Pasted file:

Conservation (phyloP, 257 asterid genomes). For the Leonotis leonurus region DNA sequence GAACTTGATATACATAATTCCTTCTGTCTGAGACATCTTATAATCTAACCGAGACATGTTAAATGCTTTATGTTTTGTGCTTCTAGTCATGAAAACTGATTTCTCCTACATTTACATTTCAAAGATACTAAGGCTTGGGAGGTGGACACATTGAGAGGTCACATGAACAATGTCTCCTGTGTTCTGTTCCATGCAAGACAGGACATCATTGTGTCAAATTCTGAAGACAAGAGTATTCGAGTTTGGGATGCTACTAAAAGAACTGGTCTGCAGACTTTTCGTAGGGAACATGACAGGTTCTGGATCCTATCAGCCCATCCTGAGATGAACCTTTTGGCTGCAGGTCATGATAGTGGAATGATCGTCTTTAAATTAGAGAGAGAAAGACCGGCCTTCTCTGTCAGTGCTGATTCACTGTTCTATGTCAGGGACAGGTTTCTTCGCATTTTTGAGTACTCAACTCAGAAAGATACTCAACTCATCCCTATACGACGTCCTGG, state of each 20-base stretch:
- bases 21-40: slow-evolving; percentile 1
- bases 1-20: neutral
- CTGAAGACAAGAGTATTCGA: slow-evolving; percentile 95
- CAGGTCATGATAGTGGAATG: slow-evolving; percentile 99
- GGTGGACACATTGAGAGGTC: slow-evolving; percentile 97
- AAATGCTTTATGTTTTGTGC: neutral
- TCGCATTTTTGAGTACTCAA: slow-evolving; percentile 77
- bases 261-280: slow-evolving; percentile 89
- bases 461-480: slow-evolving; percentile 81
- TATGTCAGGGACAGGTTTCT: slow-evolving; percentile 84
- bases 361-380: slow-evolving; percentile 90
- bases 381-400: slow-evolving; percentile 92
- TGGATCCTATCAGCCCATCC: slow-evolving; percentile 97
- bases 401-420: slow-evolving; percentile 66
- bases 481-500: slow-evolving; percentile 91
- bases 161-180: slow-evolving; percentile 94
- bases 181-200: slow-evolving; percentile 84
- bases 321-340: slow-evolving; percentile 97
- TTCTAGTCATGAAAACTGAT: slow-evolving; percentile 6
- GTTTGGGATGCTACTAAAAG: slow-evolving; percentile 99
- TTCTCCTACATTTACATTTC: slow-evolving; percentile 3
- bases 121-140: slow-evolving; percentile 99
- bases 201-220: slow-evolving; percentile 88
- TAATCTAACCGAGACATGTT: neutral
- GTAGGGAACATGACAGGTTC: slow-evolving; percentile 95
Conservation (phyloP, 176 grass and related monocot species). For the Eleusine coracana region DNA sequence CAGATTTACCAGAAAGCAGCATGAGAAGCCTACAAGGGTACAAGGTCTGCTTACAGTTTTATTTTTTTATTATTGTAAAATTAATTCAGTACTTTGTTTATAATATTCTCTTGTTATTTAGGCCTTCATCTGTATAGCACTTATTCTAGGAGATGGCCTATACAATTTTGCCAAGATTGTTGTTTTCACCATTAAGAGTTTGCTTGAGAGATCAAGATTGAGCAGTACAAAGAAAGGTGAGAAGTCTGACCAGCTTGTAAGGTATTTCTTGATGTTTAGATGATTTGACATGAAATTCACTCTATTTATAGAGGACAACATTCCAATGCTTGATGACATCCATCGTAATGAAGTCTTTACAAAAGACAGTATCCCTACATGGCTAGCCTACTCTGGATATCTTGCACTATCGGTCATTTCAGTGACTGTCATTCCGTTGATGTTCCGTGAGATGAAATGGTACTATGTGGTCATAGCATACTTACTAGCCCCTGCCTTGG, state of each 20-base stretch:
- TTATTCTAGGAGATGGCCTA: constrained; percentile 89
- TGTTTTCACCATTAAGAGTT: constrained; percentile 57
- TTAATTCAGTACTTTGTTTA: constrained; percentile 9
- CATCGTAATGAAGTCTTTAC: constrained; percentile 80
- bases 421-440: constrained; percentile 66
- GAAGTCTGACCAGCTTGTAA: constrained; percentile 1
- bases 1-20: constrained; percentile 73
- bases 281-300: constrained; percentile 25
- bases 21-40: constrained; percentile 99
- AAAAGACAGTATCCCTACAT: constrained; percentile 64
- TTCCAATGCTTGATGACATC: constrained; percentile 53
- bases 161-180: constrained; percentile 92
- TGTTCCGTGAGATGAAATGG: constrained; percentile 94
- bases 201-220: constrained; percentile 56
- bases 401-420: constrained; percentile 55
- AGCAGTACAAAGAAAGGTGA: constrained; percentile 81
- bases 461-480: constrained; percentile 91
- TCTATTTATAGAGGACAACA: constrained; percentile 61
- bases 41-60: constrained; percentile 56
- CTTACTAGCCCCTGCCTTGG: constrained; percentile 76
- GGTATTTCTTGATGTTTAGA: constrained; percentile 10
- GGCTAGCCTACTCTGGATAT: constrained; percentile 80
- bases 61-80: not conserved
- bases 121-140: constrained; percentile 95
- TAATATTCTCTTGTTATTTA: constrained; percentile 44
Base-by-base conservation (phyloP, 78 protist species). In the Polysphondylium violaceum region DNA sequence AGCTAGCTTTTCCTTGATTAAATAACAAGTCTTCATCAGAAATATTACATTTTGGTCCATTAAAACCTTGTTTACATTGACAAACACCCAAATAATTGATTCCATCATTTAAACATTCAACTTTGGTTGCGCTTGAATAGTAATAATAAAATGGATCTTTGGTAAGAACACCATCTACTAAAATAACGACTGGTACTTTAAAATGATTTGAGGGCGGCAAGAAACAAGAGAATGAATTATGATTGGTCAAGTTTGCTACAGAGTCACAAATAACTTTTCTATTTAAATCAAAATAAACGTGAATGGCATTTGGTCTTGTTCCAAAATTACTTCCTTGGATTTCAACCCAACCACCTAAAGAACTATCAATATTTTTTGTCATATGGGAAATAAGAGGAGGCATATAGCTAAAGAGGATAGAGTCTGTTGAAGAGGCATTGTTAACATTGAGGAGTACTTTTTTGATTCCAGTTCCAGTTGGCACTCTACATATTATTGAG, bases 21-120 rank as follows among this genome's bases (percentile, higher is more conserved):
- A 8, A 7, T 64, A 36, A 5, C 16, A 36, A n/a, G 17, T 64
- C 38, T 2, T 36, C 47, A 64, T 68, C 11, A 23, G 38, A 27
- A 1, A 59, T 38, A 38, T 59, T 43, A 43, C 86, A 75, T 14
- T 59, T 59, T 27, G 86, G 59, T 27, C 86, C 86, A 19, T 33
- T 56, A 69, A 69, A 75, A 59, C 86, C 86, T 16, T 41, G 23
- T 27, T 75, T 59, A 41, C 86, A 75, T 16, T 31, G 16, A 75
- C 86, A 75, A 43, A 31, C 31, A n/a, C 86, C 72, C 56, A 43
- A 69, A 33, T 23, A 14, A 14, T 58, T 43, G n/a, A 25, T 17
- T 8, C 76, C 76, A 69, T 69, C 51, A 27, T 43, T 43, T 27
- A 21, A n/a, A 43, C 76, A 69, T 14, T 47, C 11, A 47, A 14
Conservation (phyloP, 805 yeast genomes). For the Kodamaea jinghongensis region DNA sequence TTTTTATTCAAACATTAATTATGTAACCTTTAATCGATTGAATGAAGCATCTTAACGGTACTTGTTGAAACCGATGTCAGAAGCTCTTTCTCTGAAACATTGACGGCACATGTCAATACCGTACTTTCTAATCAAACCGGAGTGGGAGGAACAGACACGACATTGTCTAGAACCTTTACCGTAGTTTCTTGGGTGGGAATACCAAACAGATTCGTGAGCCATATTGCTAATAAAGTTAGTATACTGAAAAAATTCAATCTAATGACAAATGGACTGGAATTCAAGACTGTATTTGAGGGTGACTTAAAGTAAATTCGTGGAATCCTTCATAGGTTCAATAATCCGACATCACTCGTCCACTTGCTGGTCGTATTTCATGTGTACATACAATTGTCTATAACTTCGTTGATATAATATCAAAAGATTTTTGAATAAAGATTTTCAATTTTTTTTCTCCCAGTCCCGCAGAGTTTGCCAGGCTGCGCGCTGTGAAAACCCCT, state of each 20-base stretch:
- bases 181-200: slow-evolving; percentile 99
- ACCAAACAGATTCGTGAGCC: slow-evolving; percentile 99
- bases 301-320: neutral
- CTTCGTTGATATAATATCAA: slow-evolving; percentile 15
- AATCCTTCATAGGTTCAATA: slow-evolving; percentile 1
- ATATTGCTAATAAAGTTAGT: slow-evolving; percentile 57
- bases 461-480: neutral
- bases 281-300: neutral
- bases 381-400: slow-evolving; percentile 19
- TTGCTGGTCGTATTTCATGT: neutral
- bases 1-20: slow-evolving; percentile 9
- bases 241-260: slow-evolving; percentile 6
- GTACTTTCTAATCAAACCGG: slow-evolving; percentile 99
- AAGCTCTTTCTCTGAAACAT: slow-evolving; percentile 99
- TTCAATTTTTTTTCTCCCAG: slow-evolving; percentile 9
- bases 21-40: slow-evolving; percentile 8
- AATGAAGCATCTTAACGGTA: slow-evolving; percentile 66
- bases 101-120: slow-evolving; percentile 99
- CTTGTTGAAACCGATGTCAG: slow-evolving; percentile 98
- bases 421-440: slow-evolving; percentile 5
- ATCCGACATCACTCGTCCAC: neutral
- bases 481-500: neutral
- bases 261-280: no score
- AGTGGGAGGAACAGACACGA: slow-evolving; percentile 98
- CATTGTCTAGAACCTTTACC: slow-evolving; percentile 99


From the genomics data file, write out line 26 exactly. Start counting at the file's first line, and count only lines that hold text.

- GTAGGGAACATGACAGGTTC: slow-evolving; percentile 95